Colonization in North America

We have a couple of PowerPoint presentations that cover this era in American History. Since most U.S. History classes begin with this topic, we have taken an excerpt from our Colonization to Reconstruction presentation for your use.

Here are other some of our other early U.S. History PowerPoints: Colonial Era, American Revolutionary War, The New Nation: Washington to John Quincy Adams, The First Industrial Revolution, Westward Movement, and Slavery in America.


These 11 slides are excerpted from our Black Death PowerPoint.  We wanted to post them since they are so timely.

If you’d like to download this mini-ppt, go to our Free Downloads page.

The Social Studies Lesson Plans That Made My Year

Kids can be very challenging in the classroom, and even the most cooperative kids can get fidgety when they’re facing a subject that has a reputation for being boring. I teach history, which is often thought of as one of the most boring subjects of all. I love history, but getting that passion across to uninterested kids isn’t always easy. This year, I had a new curriculum, which made my job a little more challenging than usual. I had to come up with two separate social studies lesson plans, instead of just blending them into one. To get some ideas, I went online and looked up world history lesson plans and civil war lesson plans. I found a website that covered all of these and more. At first, I thought it was merely convenient, but it turned out to be even more beneficial than I anticipated.
The social studies lesson plans I found were awesome. They used interactive games, crossword puzzles, video reenactments of famous speeches, PowerPoint presentations, and more. After finding these plans, I could barely wait to get back into the classroom and try them out. The plans wisely utilized concepts that all kids love, mainly games and television. I have always thought that presidential speeches were very important reflections of the times, but getting kids to understand that is challenging. Seeing the reenacted speeches is far more stimulating than reading textbook versions, and this helped the kids comprehend their relevance within a historical context. We had question and answer sessions afterwards, and I saw an immediate improvement in their understanding of the underlying principles and the effect on the world at a given time.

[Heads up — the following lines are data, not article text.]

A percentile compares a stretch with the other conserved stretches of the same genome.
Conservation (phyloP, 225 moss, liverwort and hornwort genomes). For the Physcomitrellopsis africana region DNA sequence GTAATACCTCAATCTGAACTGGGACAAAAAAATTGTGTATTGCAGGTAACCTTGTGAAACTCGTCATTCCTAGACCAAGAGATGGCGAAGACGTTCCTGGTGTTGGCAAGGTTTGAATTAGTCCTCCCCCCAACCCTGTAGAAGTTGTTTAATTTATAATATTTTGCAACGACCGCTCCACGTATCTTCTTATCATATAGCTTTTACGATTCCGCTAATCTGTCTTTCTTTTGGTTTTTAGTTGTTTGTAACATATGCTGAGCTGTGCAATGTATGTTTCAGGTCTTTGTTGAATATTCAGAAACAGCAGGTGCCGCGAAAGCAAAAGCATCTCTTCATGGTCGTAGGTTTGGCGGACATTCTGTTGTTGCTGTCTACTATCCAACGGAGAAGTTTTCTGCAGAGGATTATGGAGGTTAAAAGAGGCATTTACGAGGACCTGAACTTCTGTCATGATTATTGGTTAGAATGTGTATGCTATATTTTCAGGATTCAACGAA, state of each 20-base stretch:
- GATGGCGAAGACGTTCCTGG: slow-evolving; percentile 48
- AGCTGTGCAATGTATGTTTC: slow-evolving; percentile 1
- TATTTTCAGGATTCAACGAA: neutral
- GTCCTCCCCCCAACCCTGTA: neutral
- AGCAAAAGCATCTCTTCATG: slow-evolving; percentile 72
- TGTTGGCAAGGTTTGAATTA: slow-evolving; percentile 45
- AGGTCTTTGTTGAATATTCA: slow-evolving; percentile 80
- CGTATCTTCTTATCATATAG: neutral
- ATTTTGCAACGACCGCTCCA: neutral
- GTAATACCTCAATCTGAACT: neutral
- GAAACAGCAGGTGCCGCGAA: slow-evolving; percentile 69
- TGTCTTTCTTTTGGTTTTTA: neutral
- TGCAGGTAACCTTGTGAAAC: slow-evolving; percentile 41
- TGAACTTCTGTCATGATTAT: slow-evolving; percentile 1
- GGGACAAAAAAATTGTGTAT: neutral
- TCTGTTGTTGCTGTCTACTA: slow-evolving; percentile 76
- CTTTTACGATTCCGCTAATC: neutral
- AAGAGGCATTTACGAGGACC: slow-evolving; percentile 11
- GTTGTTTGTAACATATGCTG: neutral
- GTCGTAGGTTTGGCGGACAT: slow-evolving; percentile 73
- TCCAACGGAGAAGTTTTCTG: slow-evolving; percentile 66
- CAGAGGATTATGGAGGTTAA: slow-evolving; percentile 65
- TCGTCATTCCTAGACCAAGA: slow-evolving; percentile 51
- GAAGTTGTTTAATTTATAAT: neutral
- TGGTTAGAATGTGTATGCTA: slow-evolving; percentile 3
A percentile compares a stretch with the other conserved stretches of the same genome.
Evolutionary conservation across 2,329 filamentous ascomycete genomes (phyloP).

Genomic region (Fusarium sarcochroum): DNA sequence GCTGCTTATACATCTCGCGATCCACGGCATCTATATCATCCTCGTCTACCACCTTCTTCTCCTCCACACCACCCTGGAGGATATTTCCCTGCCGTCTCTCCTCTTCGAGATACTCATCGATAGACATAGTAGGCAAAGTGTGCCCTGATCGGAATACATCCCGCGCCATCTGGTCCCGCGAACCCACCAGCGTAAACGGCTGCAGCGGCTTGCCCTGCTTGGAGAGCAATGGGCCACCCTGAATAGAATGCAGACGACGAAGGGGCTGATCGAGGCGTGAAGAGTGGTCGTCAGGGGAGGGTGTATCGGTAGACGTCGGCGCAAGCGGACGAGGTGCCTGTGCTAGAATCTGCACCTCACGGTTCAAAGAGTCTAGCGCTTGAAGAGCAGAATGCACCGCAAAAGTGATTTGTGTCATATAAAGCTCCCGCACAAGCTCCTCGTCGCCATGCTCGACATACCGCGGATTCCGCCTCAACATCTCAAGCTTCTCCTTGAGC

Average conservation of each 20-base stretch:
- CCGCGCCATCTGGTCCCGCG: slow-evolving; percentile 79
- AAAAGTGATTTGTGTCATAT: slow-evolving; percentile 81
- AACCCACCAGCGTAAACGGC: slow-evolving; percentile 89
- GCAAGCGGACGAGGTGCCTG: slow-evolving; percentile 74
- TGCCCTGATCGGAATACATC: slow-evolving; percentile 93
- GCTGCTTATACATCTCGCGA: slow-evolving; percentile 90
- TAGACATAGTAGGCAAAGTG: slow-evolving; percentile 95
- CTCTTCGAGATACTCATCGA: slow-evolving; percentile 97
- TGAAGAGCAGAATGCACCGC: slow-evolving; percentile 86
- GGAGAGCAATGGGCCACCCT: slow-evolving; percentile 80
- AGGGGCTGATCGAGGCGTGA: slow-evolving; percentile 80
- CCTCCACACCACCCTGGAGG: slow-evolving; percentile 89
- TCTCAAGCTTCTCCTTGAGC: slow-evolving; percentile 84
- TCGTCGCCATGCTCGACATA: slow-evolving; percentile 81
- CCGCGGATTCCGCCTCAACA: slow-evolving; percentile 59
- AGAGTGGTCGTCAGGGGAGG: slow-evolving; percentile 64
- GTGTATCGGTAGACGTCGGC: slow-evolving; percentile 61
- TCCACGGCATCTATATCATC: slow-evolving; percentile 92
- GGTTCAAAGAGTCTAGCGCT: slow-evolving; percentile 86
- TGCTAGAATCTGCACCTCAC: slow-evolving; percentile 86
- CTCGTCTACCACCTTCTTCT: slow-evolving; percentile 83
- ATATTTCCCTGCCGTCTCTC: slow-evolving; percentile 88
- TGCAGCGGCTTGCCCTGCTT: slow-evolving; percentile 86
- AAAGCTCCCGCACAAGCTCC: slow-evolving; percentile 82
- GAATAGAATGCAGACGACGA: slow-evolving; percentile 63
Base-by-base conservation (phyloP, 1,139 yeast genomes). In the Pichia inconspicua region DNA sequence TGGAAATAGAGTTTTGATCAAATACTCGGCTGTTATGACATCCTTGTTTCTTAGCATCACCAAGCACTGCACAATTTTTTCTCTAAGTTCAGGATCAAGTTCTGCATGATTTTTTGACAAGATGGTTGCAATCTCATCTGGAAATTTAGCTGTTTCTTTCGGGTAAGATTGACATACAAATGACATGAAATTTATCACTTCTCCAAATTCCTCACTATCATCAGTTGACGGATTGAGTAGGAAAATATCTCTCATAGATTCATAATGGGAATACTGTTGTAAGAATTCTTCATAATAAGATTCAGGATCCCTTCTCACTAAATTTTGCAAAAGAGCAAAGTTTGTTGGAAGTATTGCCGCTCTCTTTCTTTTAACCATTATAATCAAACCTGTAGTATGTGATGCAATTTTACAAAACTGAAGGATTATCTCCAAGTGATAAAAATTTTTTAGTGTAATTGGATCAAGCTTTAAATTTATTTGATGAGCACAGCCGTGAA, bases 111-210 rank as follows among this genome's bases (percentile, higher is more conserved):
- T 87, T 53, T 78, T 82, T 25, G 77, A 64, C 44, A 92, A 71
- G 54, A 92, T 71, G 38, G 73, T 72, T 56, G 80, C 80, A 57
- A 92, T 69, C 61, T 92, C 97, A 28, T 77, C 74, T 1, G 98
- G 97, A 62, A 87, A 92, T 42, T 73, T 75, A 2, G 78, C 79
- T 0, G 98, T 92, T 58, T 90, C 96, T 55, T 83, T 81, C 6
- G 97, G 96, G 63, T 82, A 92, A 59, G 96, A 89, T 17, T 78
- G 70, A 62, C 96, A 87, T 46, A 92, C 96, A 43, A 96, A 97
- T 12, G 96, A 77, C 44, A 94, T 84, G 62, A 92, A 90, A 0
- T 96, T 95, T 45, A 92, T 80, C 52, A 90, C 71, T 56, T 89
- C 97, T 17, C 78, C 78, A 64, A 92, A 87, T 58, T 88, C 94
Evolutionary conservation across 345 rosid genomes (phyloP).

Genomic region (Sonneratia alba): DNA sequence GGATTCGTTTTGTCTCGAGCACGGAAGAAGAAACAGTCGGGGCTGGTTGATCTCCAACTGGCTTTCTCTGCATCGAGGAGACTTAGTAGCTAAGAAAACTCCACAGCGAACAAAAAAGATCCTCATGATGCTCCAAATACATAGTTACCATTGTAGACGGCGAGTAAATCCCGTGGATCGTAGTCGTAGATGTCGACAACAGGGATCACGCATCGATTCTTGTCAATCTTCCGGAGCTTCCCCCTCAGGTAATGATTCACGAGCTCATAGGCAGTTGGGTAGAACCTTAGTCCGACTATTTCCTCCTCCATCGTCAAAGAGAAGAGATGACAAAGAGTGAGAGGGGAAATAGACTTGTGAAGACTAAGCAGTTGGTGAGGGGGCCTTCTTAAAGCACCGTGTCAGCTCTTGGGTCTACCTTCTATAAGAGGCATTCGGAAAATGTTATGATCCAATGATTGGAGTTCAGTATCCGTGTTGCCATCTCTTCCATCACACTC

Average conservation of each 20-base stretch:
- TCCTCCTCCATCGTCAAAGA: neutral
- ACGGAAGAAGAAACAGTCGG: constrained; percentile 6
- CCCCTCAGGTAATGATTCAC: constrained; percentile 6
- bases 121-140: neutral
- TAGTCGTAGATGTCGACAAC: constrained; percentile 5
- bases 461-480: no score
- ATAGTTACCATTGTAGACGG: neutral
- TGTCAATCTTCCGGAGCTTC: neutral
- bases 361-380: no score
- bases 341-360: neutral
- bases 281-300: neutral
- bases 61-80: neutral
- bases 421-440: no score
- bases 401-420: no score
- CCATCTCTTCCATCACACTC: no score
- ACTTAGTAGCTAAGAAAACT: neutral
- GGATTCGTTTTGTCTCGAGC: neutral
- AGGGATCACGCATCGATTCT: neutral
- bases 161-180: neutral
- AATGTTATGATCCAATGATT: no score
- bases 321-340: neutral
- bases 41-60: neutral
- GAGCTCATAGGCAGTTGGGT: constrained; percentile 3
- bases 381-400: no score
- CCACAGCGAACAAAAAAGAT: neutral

I also used the crosswords puzzles to create friendly competition and teamwork. Once a week, I divided the class into teams and gave each team a crossword puzzle to work out. The first team to correctly complete the puzzle was able to forfeit homework that night, and each team worked very hard to be the winner. Naturally, I made sure that each team had a chance with an “easier” puzzle each week to ensure that they all got a night off from homework. On Fridays, after they completed their weekly test, we dedicated the rest of the period to playing the interactive games provided by the world history lesson plans I had found. The first time I incorporated this new activity, they flew through the test so quickly that I was worried I’d made a mistake, but the test scores proved me wrong. Not one kid made less than a B on the tests.
I intend to use these new world history lesson plans and civil war lesson plans in my classroom next year as well, because I’ve never seen anything else stimulate the kids the way that they have. My kids this year are having an absolute blast in the classroom. They are learning more, and learning faster, than they ever have in previous years, and what’s even more important is they’re having fun while they’re doing it. They no longer remember that history is a subject that previously bored them. Now, they consider my history class to be one of their favorites. Some have even expressed an interest in becoming history teachers one day! Aside from improved test scores, I find satisfaction and reward in the response I get from the parents when they call to thank me for getting their kids interested, at last, in history. I’m so glad I found such comprehensive, interactive social studies lesson plans.
Written by Kelly Sparks.